A policeman in Sweden seized a fugitive on Friday while both were naked in a sauna, after stumbling upon him by chance.
“… they both recognised each other in the sauna,” Christoffer Bohman, deputy police chief in the Stockholm district of Rinkeby, told Sweden’s state broadcaster SVT.
“It’s easier to take action when you have your colleagues with you, and all your tools and equipment,” Mr Bohman said.”
And, you’d imagine, your clothes.
A great graphic from Bloomberg (click the graphic for a larger view and the article) showing the intractable, uncoalitionable mess in the Swedish parliament, as another try at coalition building failed today. The country has had a caretaker government since September elections. Here’s what happened today.
More Sweden photos here at EarthPhotos.com.
Fun story here: Exploring the shore around her family’s summer cabin turned out worthwhile for a young girl in Sweden. TheLocal.se reports “Eight-year-old Swedish-American girl pulls pre-Viking era sword from lake.”
Very cute. Museum staff asked the girl to keep the find a secret at first so they could search for more artifacts. She “confirmed to The Local that the only person she told was her best friend, who she really trusts. Thursday was the first day she could reveal her story to her classmates, and her teacher threw a party to celebrate, handing out ice creams and showing Saga’s TV and radio interviews to the class.”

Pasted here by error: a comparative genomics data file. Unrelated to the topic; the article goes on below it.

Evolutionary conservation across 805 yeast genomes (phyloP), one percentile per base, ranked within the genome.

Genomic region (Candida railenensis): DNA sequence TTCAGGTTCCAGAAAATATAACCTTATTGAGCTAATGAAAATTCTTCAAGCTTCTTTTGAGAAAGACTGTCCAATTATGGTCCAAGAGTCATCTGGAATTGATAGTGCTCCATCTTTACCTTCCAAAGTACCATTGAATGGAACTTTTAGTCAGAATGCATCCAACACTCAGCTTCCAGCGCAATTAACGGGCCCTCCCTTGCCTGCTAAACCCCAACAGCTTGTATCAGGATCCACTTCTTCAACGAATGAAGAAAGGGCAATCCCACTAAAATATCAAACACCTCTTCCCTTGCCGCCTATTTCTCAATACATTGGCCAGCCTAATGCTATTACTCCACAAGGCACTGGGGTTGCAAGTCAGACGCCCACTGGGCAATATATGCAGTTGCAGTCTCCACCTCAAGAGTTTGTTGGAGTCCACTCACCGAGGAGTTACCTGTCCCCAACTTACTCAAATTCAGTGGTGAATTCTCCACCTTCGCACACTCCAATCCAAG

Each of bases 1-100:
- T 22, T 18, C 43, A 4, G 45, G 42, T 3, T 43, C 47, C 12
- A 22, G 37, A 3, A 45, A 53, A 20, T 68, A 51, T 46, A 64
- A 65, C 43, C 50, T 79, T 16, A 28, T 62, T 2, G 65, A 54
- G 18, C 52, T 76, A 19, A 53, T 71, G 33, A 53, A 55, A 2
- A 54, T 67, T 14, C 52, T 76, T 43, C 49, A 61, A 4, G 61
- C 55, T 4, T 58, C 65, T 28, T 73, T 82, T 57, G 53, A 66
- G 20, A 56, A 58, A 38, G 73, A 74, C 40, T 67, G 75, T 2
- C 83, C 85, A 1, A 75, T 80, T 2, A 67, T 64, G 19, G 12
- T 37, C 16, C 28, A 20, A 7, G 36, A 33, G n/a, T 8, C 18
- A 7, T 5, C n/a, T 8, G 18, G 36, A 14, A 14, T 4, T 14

Agree with Anne Applebaum’s thinking in Sweden’s election once again undercuts the populist myth of the racial apocalypse. Everybody made the Sweden Democrats really, really scary for international consumption, but after all they increased their vote share to 17.6%, less than half of either of the existing alliances. Days are getting shorter across Scandinavia, but the sky has yet to fall.
“Sweden’s highest peak, a glacier on the southern tip of the Kebnekaise mountain, is melting due to record hot Arctic temperatures and is no longer the nation’s tallest point, scientists said on Wednesday.
Sweden’s two highest points are a mountain with two peaks, one covered by a glacier, the other free of ice.
Last year, according to this story in English and this one in Swedish, the altitude difference between the two peaks was two meters.
Swedish author Henning Mankell’s settling of accounts, a book called Quicksand, was his written reckoning with a cancer diagnosis. He ranged widely, and lamented that not many of us are remembered for long. His example:
Construction of the Great Wall lasted 1800 years.
“If you think of the work being handed down from father to son that means there were over sixty generations who never saw the end of the work they and their forefathers had been engaged on.”
This makes me less apt to stand in an overnight queue for iPhone version x.xxx.
Cheers, and may 2018 treat us all well.
A few interesting links today:
On North Korea:
Elsewhere in Asia: